17 found
Order:
  1.  23
    Judgments About Fact and Fiction by Children From Religious and Nonreligious Backgrounds.Kathleen H. Corriveau, Eva E. Chen & Paul L. Harris - 2015 - Cognitive Science 39 (2):353-382.
    In two studies, 5- and 6-year-old children were questioned about the status of the protagonist embedded in three different types of stories. In realistic stories that only included ordinary events, all children, irrespective of family background and schooling, claimed that the protagonist was a real person. In religious stories that included ordinarily impossible events brought about by divine intervention, claims about the status of the protagonist varied sharply with exposure to religion. Children who went to church or were enrolled in (...)
    Direct download  
     
    Export citation  
     
    Bookmark   11 citations  
  2.  5
    Epistemic justifications for belief in the unobservable: The impact of minority status.Telli Davoodi, Yixin Kelly Cui, Jennifer M. Clegg, Fang E. Yan, Ayse Payir, Paul L. Harris & Kathleen H. Corriveau - 2020 - Cognition 200 (C):104273.
    No categories
    Direct download (2 more)  
     
    Export citation  
     
    Bookmark   3 citations  
  3.  17
    Young Children’s Deference to a Consensus Varies by Culture and Judgment Setting.Kathleen H. Corriveau, Elizabeth Kim, Ge Song & Paul L. Harris - 2013 - Journal of Cognition and Culture 13 (3-4):367-381.
    No categories
    Direct download (2 more)  
     
    Export citation  
     
    Bookmark   7 citations  
  4.  6
    Investigating Science Together: Inquiry-Based Training Promotes Scientific Conversations in Parent-Child Interactions.Ian L. Chandler-Campbell, Kathryn A. Leech & Kathleen H. Corriveau - 2020 - Frontiers in Psychology 11.
    Direct download (2 more)  
     
    Export citation  
     
    Bookmark   2 citations  
  5.  23
    Cognitive Mechanisms Associated with Children’s Selective Teaching.Kathleen H. Corriveau, Samuel Ronfard & Yixin Kelly Cui - 2018 - Review of Philosophy and Psychology 9 (4):831-848.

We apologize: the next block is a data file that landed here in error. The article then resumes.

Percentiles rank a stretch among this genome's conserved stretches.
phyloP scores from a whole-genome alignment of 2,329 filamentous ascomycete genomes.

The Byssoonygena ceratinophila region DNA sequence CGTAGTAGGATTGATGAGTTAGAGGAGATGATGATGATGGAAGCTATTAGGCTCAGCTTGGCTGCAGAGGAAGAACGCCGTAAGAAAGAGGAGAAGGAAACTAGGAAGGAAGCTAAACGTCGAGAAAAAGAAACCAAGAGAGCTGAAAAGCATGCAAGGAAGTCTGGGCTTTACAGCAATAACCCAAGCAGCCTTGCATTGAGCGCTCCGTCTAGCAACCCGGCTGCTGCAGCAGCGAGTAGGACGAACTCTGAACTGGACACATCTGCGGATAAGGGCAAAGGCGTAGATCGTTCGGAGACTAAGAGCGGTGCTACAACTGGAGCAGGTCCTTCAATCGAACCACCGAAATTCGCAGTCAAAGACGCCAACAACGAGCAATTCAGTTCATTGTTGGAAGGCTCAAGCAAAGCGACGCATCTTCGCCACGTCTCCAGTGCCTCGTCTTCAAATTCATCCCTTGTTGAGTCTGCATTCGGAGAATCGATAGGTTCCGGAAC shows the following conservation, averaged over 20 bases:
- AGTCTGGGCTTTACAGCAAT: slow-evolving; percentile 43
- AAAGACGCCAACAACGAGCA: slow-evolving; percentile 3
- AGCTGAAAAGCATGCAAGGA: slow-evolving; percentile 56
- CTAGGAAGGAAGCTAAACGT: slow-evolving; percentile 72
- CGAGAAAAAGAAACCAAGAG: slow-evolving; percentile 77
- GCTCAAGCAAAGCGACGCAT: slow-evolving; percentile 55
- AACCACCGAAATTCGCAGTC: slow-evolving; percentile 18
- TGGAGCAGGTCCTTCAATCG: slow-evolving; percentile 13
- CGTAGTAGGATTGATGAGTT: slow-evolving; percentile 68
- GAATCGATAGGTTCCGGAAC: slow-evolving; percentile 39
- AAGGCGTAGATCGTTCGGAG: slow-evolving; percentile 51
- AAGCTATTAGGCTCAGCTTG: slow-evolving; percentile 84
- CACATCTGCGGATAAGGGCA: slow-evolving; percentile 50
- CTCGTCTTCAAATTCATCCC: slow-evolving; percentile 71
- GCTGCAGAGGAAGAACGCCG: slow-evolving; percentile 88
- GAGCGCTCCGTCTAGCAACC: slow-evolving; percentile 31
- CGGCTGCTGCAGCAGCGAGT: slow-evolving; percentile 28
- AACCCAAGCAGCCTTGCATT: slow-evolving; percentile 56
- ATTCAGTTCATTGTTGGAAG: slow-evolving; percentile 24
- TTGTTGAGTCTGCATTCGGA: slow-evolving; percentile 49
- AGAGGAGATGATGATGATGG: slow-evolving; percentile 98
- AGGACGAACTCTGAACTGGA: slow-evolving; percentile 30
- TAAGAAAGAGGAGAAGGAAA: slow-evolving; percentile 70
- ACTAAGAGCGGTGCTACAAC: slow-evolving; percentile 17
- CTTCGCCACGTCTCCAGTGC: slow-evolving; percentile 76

Whereas a large body of research has focused on the development of children as learners, relatively little research has focused on the development of children as teachers. Moreover, even less research has focused on the potential cognitive mechanisms associated with high-quality teaching. Here, we review evidence that children’s selective teaching is associated with at least three cognitive skills: the ability to represent mental states, the ability to infer mental states in real-time, as well as executive function skills. We note potential (...)
    Direct download (2 more)  
     
    Export citation  
     
    Bookmark   2 citations  
  6.  40
    Abraham Lincoln and Harry Potter: Children’s differentiation between historical and fantasy characters.Kathleen H. Corriveau, Angie L. Kim, Courtney E. Schwalen & Paul L. Harris - 2009 - Cognition 113 (2):213-225.
    No categories
    Direct download (5 more)  
     
    Export citation  
     
    Bookmark   4 citations  
  7.  2
    Embedding Scientific Explanations Into Storybooks Impacts Children’s Scientific Discourse and Learning.Kathryn A. Leech, Amanda S. Haber, Youmna Jalkh & Kathleen H. Corriveau - 2020 - Frontiers in Psychology 11.
    Direct download (2 more)  
     
    Export citation  
     
    Bookmark   1 citation  
  8.  13
    The Theoretical and Methodological Opportunities Afforded by Guided Play With Young Children.Yue Yu, Patrick Shafto, Elizabeth Bonawitz, Scott C.-H. Yang, Roberta M. Golinkoff, Kathleen H. Corriveau, Kathy Hirsh-Pasek & Fei Xu - 2018 - Frontiers in Psychology 9.
    Direct download (3 more)  
     
    Export citation  
     
    Bookmark   1 citation  
  9.  9
    Children begin with the same start-up software, but their software updates are cultural.Jennifer M. Clegg & Kathleen H. Corriveau - 2017 - Behavioral and Brain Sciences 40.
    Direct download (2 more)  
     
    Export citation  
     
    Bookmark   1 citation  
  10.  53
    Credulity and the development of selective trust in early childhood.Paul L. Harris, Kathleen H. Corriveau, Elisabeth S. Pasquini, Melissa Koenig, Maria Fusaro & Fabrice Clément - 2012 - In Michael Beran, Johannes Brandl, Josef Perner & Joëlle Proust (eds.), The Foundations of Metacognition. Oxford University Press. pp. 193.